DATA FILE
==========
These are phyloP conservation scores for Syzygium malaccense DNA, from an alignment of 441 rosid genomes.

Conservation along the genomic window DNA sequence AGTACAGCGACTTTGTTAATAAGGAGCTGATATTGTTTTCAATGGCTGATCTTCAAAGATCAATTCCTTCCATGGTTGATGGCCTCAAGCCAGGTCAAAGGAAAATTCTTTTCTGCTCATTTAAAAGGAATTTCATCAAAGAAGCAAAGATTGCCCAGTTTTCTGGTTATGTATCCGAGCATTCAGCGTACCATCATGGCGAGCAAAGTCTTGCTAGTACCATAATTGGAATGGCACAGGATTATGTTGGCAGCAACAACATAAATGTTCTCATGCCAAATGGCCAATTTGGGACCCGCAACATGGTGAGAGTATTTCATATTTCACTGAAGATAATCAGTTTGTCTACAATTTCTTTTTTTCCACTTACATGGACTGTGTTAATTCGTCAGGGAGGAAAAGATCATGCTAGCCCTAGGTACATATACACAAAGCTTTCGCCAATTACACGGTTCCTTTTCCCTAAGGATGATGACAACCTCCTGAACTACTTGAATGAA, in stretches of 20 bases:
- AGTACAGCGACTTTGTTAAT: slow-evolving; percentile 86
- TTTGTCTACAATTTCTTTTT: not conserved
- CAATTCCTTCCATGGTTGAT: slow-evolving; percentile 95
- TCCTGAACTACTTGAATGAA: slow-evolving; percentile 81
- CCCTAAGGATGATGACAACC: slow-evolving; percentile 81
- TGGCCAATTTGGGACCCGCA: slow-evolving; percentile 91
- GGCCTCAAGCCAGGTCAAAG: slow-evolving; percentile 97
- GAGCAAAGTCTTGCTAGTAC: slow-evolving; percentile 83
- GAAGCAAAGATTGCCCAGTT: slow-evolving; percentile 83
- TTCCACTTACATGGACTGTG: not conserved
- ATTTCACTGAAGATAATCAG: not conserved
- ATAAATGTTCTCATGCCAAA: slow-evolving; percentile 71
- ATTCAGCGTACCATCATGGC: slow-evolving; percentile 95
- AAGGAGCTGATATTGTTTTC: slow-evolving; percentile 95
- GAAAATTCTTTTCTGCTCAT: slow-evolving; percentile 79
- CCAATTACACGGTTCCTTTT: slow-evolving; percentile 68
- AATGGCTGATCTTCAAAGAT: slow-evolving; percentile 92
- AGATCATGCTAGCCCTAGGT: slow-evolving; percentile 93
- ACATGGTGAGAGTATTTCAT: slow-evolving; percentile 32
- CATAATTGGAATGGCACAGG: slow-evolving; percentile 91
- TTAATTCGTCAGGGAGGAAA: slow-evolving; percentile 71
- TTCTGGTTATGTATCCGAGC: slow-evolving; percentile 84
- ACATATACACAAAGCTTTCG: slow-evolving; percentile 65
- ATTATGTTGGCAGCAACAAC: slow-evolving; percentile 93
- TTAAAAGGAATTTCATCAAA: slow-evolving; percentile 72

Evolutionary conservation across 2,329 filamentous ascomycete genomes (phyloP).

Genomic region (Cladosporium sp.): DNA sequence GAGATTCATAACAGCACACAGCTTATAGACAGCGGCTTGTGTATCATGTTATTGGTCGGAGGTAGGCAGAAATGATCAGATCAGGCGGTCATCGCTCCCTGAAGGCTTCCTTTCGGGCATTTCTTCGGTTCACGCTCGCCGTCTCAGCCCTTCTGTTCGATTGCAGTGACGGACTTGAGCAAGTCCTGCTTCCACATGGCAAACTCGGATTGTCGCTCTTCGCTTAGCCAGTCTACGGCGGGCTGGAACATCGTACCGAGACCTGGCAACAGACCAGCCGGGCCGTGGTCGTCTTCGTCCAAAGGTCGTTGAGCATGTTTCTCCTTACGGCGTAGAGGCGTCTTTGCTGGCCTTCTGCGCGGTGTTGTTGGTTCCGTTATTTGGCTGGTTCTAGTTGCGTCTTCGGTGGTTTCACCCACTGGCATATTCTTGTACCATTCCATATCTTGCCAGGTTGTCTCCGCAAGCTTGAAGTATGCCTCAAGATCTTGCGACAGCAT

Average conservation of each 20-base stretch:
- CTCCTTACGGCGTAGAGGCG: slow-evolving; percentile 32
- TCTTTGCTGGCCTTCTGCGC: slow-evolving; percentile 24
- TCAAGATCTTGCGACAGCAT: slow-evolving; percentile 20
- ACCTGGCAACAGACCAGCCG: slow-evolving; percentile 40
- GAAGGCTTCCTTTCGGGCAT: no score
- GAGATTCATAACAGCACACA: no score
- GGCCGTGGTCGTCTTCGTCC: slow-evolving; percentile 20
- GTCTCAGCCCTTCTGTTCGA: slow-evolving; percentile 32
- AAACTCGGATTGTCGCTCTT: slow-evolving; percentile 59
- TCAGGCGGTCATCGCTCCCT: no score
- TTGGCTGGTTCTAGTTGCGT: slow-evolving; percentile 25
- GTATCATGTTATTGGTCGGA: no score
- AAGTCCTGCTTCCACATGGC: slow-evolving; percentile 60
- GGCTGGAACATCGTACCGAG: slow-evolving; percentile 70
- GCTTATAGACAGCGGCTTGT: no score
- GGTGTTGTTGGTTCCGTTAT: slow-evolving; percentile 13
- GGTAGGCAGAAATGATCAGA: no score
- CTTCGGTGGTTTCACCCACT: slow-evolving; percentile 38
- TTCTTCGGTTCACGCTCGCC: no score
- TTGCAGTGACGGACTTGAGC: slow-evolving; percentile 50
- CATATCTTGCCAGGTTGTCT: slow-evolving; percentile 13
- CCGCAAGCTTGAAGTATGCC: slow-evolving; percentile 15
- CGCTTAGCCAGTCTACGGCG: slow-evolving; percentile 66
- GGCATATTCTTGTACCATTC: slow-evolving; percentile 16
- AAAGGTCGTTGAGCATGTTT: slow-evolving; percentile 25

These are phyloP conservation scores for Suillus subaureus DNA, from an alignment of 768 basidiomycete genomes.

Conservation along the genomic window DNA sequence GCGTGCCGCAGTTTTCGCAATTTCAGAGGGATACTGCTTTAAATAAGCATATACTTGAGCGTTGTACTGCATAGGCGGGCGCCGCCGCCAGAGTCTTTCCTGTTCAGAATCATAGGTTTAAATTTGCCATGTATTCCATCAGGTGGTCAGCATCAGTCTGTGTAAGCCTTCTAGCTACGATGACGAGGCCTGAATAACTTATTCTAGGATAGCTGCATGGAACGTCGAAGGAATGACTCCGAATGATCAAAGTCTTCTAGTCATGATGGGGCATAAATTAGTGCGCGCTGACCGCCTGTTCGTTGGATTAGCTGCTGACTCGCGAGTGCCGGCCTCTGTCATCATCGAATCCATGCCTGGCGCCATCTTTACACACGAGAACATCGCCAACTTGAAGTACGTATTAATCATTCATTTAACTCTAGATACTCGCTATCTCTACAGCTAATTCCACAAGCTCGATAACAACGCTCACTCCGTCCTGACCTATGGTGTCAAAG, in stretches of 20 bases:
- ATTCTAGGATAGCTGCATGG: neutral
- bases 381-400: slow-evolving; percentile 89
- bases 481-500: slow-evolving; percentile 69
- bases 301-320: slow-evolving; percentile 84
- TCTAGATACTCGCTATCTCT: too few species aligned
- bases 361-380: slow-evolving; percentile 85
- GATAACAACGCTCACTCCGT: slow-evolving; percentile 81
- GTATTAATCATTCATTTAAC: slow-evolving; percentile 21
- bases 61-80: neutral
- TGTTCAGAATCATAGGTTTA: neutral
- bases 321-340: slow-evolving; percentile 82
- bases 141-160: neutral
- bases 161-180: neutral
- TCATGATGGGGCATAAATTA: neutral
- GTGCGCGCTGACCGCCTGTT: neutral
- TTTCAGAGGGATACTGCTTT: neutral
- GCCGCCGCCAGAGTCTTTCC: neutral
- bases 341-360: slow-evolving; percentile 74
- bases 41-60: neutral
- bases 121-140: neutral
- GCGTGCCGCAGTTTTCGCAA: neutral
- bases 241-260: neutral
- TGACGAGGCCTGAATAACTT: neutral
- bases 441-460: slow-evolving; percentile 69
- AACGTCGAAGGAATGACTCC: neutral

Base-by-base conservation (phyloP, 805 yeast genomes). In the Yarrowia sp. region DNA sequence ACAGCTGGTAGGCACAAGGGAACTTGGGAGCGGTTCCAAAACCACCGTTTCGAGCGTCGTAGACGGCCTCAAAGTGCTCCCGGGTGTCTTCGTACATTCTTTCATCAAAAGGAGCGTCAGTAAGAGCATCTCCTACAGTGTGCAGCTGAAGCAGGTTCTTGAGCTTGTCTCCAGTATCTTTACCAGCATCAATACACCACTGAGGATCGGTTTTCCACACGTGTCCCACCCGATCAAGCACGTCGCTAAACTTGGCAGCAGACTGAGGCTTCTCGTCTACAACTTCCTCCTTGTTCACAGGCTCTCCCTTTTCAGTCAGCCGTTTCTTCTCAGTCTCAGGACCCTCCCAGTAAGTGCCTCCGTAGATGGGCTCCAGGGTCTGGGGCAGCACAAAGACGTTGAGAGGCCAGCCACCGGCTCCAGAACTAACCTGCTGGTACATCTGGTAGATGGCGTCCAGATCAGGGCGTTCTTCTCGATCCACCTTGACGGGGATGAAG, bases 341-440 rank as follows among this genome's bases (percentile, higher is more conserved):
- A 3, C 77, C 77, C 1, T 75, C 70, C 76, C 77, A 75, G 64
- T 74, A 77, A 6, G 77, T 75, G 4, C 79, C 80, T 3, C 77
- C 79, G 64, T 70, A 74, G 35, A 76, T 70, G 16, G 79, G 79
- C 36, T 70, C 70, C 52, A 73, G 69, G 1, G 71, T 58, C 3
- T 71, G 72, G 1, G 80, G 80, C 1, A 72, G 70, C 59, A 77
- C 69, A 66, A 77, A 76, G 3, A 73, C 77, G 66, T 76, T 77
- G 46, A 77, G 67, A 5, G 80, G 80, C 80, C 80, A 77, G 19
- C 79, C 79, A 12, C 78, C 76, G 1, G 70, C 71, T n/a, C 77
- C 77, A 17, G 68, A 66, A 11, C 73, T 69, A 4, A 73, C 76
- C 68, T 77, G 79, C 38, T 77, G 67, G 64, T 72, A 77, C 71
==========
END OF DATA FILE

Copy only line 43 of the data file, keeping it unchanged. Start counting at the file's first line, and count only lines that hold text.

- AAGTCCTGCTTCCACATGGC: slow-evolving; percentile 60